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RGIII’s Unlikely Transformation From Hero to Villain

Once universally loved, Robert Griffin III is now coming off as spoiled and self-centered.

Alex Hickey

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We loved Robert Griffin III, because he was a doer of the impossible.

Make Baylor football appointment viewing? Baylor?! RGIII was exciting enough to do it, and also talented enough to push the Bears from mere entertaining pinball to winning football. That wasn’t even his most impressive feat.

After winning the Heisman at Baylor, he was drafted by the Washington Redskins. Somehow, through the sheer power of his perfect combination of charisma, humility and swagger, he turned a team owned by Daniel Snyder into something that wasn’t completely loathsome for an average football fan to root for.

The nation had RGIII’s back. Critics who said his style couldn’t translate to the NFL were shouted down, because we wanted him to be the one to prove them wrong.

When they tried to find any ridiculous thing to nitpick, like when ESPN’s Rob Parker went after him for being “a cornball brother,” retribution was swift. Perhaps it wouldn’t have mattered whom Parker was talking about in that context, but with someone as popular as Griffin as his target, his dismissal from the network was inevitable.

It was only two years ago that this love affair was in full blossom. And had anyone told you then that in the near future RGIII would make a full heel turn and become one of the more unlikable players in the NFL while still being one of its most solid citizens, it would have seemed even more unlikely than his previous feats.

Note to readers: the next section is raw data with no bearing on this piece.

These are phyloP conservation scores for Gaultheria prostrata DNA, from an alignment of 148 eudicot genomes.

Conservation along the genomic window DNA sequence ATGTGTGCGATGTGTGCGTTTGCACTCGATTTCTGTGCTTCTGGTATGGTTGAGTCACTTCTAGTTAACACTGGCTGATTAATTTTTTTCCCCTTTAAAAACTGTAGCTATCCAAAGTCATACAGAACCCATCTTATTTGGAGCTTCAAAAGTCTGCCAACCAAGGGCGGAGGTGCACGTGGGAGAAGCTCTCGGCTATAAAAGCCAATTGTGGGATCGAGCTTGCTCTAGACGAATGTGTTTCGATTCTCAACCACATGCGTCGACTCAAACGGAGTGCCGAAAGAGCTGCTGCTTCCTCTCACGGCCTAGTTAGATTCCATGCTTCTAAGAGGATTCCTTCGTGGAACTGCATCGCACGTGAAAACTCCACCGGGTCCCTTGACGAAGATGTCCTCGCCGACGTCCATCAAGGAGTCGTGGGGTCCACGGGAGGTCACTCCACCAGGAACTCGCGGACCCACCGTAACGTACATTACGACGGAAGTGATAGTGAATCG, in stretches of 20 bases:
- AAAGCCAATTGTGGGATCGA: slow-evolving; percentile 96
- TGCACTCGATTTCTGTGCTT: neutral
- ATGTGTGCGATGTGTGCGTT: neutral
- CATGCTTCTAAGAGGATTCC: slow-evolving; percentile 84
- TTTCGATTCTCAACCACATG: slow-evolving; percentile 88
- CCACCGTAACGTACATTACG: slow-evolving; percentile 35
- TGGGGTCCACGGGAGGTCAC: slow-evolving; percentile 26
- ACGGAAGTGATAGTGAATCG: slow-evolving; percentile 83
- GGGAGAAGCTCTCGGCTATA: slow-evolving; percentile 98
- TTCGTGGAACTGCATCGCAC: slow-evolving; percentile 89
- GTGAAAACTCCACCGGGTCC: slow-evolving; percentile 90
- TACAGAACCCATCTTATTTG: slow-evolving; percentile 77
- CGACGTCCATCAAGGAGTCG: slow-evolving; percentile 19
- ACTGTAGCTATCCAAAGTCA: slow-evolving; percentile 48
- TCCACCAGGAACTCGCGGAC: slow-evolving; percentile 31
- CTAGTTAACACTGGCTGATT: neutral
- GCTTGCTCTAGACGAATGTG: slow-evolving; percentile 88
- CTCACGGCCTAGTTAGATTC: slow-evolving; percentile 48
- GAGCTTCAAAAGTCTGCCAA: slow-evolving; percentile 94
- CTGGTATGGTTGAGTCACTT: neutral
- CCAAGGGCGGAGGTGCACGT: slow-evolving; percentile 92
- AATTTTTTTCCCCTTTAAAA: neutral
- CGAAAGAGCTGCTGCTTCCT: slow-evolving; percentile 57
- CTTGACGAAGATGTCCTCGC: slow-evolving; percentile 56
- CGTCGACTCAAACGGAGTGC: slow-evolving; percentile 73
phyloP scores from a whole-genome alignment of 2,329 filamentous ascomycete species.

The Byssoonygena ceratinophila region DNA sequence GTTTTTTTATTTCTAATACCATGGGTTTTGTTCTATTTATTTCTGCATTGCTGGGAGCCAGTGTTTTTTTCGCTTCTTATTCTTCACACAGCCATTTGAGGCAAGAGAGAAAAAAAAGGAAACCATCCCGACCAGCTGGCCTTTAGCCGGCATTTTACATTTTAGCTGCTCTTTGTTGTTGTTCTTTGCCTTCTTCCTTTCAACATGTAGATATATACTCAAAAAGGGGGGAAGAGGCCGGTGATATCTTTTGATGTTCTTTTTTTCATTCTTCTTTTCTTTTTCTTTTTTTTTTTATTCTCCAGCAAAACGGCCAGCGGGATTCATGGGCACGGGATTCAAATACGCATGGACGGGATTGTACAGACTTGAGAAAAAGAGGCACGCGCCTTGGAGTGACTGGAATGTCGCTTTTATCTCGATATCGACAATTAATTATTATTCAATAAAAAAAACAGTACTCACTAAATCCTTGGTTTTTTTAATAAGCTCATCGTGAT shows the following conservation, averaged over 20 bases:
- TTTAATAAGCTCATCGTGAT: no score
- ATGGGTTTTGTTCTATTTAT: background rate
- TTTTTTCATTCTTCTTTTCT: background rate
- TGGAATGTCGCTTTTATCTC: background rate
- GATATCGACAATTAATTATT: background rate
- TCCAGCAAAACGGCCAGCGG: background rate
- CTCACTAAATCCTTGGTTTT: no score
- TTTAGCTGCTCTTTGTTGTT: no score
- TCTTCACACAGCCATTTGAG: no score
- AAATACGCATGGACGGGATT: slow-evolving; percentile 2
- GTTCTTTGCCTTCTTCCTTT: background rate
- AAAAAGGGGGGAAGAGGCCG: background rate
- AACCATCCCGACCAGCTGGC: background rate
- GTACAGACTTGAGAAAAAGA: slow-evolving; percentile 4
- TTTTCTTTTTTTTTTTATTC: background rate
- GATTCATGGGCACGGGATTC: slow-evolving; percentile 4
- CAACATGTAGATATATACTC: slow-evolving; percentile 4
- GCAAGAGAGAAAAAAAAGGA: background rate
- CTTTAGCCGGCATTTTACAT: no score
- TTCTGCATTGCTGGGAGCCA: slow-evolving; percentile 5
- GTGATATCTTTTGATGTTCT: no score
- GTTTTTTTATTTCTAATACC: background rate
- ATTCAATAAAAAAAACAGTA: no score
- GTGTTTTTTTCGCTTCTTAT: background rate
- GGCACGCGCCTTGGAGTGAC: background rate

Yet here we are, watching it happen. Griffin, whose coddling by Snyder is well documented, sometimes comes off like a petulant child rather than the guy everyone rallies around. Or, at least he did on Sunday.

“We can’t throw knives and stab each other in the back,” Griffin said in his postgame press conference before proceeding to stab his teammates in the front.

“It takes 11 men. It doesn’t take one guy, and that’s proven. If you want to look at the good teams in this league and the great quarterbacks, the Peytons and the Aaron Rodgers, those guys don’t play well if their guys don’t play well. They don’t. We need everybody. I need every one of those guys in the locker room, and I know they’re looking at me thinking the same thing.”

Actually, that may not be exactly what they are thinking.

DeSean Jackson seemed like he might be pointing back in Griffin’s direction when he posted that you “can’t do epic [expletive] with basic people” on Instagram later Sunday night.

Coach Jay Gruden didn’t have anything veiled to say about Griffin in his Monday presser.

“First of all, Robert needs to understand he needs to worry about himself, number one, and not everybody else,” Gruden said. “It’s his job to worry about his position, his footwork, his fundamentals, his reads, his progressions, his job at the quarterback position. It’s my job to worry about everybody else. Yes, everybody else needs to improve, there’s no question about it. It’s not his place. His place is to talk about himself. He knows that. He just elaborated a little too much. He’ll learn from it. He’s 24 years old.”

Indeed, Griffin is still just 24. But does that mean he has plenty of time to grow, or plenty of time to continue regressing on the field and in the public eye?

Alex Hickey can vividly recall most significant NFL events going back to Walter Payton's final game in 1987, including the ones that didn't make him cry. Since 2008, his full-time job has been covering college football, specifically McNeese State, for the Lake Charles (La.) American Press. Free time is spent informing, amusing or annoying you for Football Insiders.

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